This one of my favorite songs, and it always has been. It reminds me of a tumultuous time in my life, a time when I was struggling with living up to my parents’ expectations of me. This struggle is something that most people can relate to in their lives. At some point or another we all felt like no matter what we did or how hard we tried it would never be good enough for someone else. Sometimes even if you think you are being successful at achieving your goals, it might not be the same as the goals you set out for yourself.
I love this song because it tells the story of a woman who is trying to find her way through life, but she keeps getting caught up on her own self-defeating thoughts and past experiences. One day she decides that she needs to change her way of thinking if she wants to enjoy the rest of her life and becomes happier with herself. She starts finding new hobbies and spending more time outside, just being herself without worrying about what others think about her. It makes me feel so much better when I am going through hard times and listening to this song. It’s amazing how music can take us back to moments in our lives that we may have forgotten about, but remembering them gives us strength to keep moving forward.
I have spent my life being misdiagnosed by doctors and psychotherapists. I was being treated for many things, such as depression and ADHD, that I didn’t actually have. There were so many false assumptions and baseless assumptions made about me by doctors who were supposed to be experts in their field. As a result, I felt constantly misunderstood and out of place.
The doctors and therapists prescribed me antidepressants and medications to treat Attention Deficit Hyperactivity Disorder, when all I wanted was to take female hormones. As time went on, my health declined, the medications they prescribed had no effect, and eventually I found that I felt better by not taking my prescriptions at all.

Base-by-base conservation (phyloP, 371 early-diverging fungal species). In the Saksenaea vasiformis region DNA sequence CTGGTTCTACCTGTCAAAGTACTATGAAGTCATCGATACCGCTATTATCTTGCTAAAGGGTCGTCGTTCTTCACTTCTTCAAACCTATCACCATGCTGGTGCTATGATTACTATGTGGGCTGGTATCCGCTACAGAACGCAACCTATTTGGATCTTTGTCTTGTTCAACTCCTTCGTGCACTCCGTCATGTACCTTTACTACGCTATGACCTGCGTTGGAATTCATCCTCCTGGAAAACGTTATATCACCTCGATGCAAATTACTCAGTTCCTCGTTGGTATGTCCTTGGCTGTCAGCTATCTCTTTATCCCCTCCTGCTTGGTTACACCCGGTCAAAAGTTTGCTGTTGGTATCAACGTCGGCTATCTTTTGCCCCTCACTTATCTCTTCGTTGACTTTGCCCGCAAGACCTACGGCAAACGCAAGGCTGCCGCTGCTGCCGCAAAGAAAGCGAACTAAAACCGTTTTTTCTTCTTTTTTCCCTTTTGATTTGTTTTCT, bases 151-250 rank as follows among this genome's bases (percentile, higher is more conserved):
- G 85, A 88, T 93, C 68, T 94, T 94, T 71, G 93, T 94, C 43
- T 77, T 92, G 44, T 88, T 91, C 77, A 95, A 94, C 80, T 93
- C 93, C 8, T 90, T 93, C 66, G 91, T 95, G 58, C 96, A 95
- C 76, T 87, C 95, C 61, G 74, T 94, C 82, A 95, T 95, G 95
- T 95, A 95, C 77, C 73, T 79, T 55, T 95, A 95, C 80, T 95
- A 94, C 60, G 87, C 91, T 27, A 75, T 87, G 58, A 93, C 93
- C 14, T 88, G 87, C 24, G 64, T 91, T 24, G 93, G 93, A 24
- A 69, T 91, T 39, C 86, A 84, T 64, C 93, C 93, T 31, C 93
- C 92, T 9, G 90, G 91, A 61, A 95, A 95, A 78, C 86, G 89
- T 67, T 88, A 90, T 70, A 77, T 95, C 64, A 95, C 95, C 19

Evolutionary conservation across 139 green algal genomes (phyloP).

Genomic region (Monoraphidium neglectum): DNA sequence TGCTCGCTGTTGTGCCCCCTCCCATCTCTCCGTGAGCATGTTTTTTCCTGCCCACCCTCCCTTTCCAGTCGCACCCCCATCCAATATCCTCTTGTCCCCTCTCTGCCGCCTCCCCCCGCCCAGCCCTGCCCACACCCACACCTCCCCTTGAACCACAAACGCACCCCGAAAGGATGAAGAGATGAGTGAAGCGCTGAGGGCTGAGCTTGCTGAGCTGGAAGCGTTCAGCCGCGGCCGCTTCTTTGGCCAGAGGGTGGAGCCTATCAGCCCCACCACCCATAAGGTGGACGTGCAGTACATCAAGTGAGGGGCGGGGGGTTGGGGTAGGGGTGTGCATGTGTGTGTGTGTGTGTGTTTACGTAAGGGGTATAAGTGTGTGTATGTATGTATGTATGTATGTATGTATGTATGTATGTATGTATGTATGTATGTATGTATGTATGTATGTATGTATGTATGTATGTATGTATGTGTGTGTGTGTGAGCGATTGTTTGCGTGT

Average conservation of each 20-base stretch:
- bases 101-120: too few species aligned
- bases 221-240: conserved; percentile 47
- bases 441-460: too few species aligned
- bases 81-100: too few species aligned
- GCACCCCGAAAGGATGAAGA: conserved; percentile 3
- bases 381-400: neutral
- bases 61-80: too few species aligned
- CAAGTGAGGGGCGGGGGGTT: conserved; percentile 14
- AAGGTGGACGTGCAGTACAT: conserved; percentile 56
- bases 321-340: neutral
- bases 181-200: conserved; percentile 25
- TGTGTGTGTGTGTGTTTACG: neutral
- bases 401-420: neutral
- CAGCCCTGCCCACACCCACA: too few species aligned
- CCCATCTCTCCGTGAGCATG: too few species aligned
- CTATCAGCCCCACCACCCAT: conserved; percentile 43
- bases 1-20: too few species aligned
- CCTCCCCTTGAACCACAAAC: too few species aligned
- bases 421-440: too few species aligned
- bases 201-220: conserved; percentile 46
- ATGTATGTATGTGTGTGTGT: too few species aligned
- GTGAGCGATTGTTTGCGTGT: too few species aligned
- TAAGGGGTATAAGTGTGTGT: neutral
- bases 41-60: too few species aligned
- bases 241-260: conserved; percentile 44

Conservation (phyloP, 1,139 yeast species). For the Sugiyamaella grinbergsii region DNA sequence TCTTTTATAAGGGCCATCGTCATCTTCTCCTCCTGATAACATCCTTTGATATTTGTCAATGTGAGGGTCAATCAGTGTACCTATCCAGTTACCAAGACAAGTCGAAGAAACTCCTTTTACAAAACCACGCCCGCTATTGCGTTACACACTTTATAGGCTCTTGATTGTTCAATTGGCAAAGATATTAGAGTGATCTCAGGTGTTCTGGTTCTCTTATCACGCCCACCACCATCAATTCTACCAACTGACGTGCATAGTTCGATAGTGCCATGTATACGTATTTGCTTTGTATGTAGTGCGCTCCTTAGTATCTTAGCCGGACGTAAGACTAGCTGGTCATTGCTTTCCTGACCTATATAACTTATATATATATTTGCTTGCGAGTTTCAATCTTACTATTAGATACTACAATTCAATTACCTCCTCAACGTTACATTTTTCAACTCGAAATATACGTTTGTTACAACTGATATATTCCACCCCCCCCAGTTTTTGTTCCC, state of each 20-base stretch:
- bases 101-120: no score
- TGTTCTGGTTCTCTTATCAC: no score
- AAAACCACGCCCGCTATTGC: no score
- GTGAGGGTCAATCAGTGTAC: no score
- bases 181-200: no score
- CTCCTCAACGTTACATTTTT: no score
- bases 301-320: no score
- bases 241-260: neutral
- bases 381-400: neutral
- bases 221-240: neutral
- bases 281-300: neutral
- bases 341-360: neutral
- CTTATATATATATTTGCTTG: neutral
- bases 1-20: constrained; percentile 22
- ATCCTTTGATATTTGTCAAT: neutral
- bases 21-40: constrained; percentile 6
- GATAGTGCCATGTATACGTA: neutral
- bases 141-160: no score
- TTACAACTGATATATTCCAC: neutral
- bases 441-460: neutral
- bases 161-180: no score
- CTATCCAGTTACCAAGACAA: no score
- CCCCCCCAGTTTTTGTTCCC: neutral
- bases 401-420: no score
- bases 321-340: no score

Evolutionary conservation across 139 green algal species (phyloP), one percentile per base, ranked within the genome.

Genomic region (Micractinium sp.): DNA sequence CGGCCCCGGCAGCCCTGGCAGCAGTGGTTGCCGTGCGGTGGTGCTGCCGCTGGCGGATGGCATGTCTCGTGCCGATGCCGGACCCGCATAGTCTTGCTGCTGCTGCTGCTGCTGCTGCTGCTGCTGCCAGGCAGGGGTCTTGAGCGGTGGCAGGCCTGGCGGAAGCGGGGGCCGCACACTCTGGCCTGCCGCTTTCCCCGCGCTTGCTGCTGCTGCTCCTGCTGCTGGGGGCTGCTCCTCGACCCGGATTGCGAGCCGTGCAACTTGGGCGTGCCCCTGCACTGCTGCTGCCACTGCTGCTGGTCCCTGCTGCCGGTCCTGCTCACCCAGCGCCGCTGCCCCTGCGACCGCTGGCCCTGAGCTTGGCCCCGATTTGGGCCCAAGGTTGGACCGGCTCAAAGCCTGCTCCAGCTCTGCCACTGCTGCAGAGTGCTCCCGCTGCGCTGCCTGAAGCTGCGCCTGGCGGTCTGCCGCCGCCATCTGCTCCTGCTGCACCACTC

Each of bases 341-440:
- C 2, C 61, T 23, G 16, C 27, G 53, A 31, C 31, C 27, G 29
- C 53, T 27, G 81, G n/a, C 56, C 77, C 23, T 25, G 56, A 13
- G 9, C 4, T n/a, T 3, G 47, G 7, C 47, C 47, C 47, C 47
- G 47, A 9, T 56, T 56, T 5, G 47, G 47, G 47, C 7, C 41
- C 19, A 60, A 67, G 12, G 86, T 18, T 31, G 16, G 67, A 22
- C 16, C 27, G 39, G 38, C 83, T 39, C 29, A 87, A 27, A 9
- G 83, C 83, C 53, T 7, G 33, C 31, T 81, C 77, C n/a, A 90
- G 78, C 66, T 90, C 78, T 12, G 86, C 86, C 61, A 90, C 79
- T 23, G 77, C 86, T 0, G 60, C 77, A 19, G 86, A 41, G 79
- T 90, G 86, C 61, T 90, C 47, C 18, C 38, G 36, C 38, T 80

When I was a child, I would disappear into the woods with my dog. I didn’t want to go home. Looking back on it now, I realize it had a lot to do with the fact that at the time my life was so chaotic and unsettled that the world seemed safer in the woods of Upstate New York. Sometimes we would stay out there all night long and sometimes we wouldn’t come back for several days.
I was a little socially awkward, sure, but that wasn’t my biggest problem. I often felt neglected and forgotten—unwanted. So, when it came time for me to go to summer camp, I remember being excited about the prospect of getting away from home. As it turned out, that camp was my salvation; the one place where I wasn’t being abused or mistreated. It taught me how to make friends and helped give me confidence in myself. Even though it only lasted for two months each year, those two months made all the difference.